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Re: Relationship Between Accessibility, Screen Readers and Security Clarified

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From: Andrew Kirkpatrick
Date: Jan 26, 2011 1:42PM


I didn't want to chime in on this but I just can't help myself. This statement strikes me as the sort of quote that sounds really good and people naturally want to assume helps justify work on accessibility, but I don't think holds up under scrutiny.

Anna Shubina says "..if a screen reader can't extract text out of a file then it's an indicator that there's a lot in that format and there's a lot of stuff in that file that could do bad things...".

She may be thinking about PDF or Flash, but since screen readers can read both she must not be.

Perhaps she's thinking about image files? Screen readers can't get text out of an image file. Many images even have metadata that a screen reader could read, but the screen reader and common image rendering tools don't present that information to be read. So are image files necessarily more of a security risk? Probably not.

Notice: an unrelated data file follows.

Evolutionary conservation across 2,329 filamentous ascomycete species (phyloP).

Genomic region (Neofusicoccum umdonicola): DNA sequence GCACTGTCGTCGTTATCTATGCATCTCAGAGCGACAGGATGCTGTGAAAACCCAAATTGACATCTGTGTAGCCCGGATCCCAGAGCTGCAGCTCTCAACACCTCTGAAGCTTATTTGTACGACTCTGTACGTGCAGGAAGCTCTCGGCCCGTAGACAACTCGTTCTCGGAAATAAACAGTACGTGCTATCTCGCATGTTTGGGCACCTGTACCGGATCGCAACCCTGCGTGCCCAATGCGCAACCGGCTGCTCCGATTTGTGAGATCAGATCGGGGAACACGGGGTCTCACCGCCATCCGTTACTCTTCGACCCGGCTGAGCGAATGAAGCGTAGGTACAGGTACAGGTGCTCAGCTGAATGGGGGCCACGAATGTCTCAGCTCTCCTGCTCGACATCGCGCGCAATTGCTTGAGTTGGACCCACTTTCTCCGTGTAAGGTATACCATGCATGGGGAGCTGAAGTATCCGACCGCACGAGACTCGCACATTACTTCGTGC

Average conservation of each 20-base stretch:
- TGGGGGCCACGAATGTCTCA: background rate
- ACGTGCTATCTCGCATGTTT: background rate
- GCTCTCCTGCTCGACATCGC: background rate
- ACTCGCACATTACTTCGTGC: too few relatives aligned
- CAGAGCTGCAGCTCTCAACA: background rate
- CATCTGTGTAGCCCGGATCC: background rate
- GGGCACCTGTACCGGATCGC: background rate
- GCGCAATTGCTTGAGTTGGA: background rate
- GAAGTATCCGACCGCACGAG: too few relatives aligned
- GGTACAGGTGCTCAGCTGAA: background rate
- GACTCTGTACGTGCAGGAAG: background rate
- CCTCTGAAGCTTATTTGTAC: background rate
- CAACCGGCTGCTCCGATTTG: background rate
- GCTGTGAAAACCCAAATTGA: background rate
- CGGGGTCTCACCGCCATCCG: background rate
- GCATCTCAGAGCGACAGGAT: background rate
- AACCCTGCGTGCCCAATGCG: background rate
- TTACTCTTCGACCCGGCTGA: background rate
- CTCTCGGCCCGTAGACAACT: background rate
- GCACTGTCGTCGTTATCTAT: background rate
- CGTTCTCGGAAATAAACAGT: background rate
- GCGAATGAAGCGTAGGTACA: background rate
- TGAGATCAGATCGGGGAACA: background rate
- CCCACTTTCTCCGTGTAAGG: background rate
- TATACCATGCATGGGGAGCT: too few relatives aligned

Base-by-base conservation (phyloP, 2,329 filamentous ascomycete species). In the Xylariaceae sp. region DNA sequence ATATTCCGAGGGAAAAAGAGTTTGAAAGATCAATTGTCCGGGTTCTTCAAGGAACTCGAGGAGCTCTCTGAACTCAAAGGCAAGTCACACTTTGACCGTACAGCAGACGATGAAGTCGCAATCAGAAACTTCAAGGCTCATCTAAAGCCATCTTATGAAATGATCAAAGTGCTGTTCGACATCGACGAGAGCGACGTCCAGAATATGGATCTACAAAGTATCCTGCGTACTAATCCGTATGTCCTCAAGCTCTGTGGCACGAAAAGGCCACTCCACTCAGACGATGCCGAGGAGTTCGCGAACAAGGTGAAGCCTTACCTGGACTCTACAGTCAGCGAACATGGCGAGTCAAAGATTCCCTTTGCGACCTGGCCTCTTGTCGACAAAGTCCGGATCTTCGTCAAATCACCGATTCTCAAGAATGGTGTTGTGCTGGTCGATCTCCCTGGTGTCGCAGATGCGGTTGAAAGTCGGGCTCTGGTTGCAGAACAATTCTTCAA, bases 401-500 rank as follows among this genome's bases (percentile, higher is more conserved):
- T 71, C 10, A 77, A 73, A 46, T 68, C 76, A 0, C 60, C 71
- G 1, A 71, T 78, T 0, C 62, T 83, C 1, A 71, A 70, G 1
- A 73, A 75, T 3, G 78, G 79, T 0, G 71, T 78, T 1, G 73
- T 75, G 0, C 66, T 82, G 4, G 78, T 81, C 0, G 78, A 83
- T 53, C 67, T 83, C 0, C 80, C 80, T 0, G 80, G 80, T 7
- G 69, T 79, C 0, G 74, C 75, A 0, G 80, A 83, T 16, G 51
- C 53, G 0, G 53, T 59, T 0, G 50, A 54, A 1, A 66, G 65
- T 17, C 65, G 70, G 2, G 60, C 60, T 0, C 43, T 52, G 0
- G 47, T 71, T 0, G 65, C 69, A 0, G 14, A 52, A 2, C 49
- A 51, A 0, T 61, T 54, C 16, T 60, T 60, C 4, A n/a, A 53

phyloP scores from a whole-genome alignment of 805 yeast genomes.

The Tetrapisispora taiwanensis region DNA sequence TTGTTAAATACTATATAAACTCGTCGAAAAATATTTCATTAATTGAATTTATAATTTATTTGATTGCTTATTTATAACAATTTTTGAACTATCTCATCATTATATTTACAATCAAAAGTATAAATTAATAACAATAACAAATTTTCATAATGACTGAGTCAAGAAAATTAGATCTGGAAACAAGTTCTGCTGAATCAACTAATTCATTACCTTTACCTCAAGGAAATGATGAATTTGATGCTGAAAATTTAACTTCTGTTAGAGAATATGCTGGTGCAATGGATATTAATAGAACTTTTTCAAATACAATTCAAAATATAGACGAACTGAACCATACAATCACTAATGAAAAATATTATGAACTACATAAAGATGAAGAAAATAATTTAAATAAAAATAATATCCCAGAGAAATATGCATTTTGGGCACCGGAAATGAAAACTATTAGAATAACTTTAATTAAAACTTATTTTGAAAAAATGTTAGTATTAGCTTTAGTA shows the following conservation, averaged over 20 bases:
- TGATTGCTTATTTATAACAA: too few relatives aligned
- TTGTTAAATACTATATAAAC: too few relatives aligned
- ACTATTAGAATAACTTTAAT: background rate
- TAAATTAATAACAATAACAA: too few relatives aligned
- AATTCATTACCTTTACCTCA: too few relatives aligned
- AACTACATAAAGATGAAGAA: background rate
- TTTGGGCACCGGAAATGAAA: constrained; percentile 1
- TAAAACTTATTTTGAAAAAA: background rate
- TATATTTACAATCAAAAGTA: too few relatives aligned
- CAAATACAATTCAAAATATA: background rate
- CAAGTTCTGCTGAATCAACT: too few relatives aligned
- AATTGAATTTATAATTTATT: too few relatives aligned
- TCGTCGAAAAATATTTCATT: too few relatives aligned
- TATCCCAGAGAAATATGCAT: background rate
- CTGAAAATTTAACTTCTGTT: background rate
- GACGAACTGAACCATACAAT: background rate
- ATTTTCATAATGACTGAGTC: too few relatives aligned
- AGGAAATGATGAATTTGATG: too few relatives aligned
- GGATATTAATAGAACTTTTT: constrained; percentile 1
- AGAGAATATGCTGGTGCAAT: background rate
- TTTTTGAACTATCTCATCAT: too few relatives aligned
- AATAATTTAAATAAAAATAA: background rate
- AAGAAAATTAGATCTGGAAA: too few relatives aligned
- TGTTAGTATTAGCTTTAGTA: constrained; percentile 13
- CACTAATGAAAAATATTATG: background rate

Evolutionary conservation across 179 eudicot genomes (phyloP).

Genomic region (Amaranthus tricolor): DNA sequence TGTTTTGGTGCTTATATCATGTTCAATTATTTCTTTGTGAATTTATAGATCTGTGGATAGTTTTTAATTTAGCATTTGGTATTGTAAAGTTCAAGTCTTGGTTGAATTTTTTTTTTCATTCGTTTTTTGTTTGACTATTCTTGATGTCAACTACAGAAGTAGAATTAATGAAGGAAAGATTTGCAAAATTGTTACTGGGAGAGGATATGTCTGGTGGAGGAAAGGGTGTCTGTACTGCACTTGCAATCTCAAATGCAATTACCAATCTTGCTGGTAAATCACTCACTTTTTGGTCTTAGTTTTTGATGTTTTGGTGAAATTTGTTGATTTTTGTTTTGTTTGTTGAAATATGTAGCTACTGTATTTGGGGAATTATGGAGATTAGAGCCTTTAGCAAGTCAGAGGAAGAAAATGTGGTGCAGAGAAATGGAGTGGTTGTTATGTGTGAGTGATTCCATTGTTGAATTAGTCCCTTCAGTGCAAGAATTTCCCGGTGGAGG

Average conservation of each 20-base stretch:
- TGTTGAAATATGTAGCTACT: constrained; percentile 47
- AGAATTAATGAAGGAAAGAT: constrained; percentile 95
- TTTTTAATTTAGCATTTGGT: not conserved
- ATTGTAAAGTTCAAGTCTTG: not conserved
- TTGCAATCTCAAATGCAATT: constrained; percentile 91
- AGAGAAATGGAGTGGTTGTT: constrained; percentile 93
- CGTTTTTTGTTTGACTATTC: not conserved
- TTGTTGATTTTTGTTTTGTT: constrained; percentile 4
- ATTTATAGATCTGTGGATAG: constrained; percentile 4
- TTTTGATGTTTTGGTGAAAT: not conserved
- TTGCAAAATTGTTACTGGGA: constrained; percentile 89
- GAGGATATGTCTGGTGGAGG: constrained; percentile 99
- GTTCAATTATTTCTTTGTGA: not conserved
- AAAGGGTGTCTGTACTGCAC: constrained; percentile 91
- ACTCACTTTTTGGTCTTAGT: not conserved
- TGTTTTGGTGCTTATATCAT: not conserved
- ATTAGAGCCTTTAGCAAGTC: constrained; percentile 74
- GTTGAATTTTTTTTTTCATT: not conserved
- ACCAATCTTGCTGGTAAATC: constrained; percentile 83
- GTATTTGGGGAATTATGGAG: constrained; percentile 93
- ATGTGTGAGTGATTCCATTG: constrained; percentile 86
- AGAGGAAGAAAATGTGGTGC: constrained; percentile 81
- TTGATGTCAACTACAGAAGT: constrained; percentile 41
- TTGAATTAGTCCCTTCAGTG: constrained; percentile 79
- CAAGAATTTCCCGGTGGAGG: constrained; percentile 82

Perhaps she's thinking about SVG? SVG can have text and has poor support by screen readers, due to user agent and AT support, but this doesn't translate into a greater security risk either.

Bottom line, I wish that there was some evidence to support this statement, but I can't think of what that could possibly be.

Thanks,
AWK

Andrew Kirkpatrick
Group Product Manager, Accessibility
Adobe Systems

<EMAIL REMOVED>
http://twitter.com/awkawk
http://blogs.adobe.com/accessibility


-----Original Message-----
From: <EMAIL REMOVED> [mailto: <EMAIL REMOVED> ] On Behalf Of Terrill Bennett
Sent: Wednesday, January 26, 2011 11:49 AM
To: WebAIM Discussion List
Subject: [WebAIM] Relationship Between Accessibility, Screen Readers and Security Clarified

For your enlightenment:

"Lack of accessibility usually indicates that there are potential
security problems. If a screen reader can't extract text out of a
file, then it's an indicator that there's a lot in that format and
there's a lot of stuff in that file that could do bad things to your computer."

That statement came from a post-doctorate associate at the Department
of Computer Science at Dartmouth College named Anna Shubina, Ph.D.
You can read her remark in a story concerning online access at
Dartmoth University, here:

http://thedartmouth.com/2011/01/26/news/online

Don't shoot me, I'm just the messenger.

Enjoy!

-- terrill --